SHE SAID SHE SAID
I'd fire him.
If somebody derailed my convention and embarrassed my wife, I'd fire him.
Not the speechwriter.
The campaign manager.
This situation in which Melania Trump's speech at the Republican National Convention included two plagiarized sections is so needless and destructive, it is such a self-inflicted wound, that you almost wonder if it was sabotage.
It is easier to imagine someone wanting to torpedo the Trump campaign than it is to think that anyone getting paid to write would be so stupid and unethical as to steal someone else's words.
Also, to be honest, it's astounding to think that a team of people hired to write a speech about a woman's admiration of her husband would need to read much less steal another person's thoughts on the subject.
For that point, why does it take a team of people to express one person's thoughts?
And how is it that something that would get a 10th-grader flunked in English class ends up being in the repertoire of a presidential campaign?
And I'm not some Democrat shill. I'm a Republican. I've been on the Trump train since Iowa. I'm going to vote for Donal Trump in November and I'm going to encourage others to do the same. I've even offered my services as a speech writer to someone speaking at the convention.
And this dumbfounds even me.
It's as if the Clinton campaign hacked the computers and inserted a couple of paragraphs as a poison pill.
But that's not what happened.
The possible future first lady of the United States seems to have misrepresented the primary authorship of her speech in an interview with Matt Lauer, and after plagiarism popped up in her speech, the campaign denied its existence and said that the criticisms were nothing more than partisan sniping.
The impact is to brand Melania Trump as a joke in the public mind. Look for a trending hashtag. That stain won't wash away anytime soon. The matter also took an entire day of the convention -- 25 percent of the whole -- and made it about this self-inflected wound. When folks woke up Tuesday morning, they didn't hear about Rudy Giuliani's tremendously provocative speech, or Marcus Latrell's touching words, or even the tears of a woman who blames her son's death in Benghazi on Hillary Clinton. The news wasn't about securing our shores or patrolling our streets, it wasn't about taking care of veterans or fighting terrorists, it was about plagiarism.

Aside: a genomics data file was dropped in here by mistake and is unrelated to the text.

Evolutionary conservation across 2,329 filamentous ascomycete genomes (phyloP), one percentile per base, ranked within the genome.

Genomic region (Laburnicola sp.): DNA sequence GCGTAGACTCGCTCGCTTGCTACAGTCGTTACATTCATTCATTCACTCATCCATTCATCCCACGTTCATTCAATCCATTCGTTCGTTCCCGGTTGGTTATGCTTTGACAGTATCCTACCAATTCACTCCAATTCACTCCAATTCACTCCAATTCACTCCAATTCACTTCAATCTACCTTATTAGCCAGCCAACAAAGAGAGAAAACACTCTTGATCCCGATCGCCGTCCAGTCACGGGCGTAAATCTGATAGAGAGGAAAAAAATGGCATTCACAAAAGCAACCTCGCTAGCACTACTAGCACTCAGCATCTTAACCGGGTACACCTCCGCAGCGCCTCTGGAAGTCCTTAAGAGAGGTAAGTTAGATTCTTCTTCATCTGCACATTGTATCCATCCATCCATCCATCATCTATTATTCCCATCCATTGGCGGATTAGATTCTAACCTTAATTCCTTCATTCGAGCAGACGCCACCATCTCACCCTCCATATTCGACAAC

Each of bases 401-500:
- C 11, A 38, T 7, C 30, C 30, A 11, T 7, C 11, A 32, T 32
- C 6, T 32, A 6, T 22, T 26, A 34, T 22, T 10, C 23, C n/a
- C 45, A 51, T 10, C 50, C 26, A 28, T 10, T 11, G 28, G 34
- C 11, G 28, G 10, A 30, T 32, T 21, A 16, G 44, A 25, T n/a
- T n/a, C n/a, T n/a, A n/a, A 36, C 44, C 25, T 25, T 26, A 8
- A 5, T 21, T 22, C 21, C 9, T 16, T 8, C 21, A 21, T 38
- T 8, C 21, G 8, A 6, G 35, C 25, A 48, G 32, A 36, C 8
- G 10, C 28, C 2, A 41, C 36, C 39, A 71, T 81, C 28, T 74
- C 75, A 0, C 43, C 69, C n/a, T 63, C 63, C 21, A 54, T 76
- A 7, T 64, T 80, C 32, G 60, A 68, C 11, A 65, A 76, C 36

It was an embarrassment and a distraction.
The party-approved campaign manager, the almost creepy guy with the lounge-lizard affect, had screwed the pooch. This is the big game, this is the moment of opportunity, and somebody put on a suicide vest. It is just incredible.
It continues the narrative of Trump being a tone-deaf screwup. It prompts new questions about Trump's ability to manage and lead. If you can't have stability in your campaign, if you can't have consistent and appropriate performance in your operation, how the hell are you going to run the country? You say you're great at running golf courses and wineries, but what about the relatively simpler process of keeping a campaign on track?
Manafort should go.
The professional-politician hack who Trump brought on to satisfy the party bosses who hate him. He should go. It was his watch, it was his job, and he screwed the pooch.
So he should go.
Before the next bomb on this snake-bit campaign is dropped.
- by Bob Lonsberry © 2016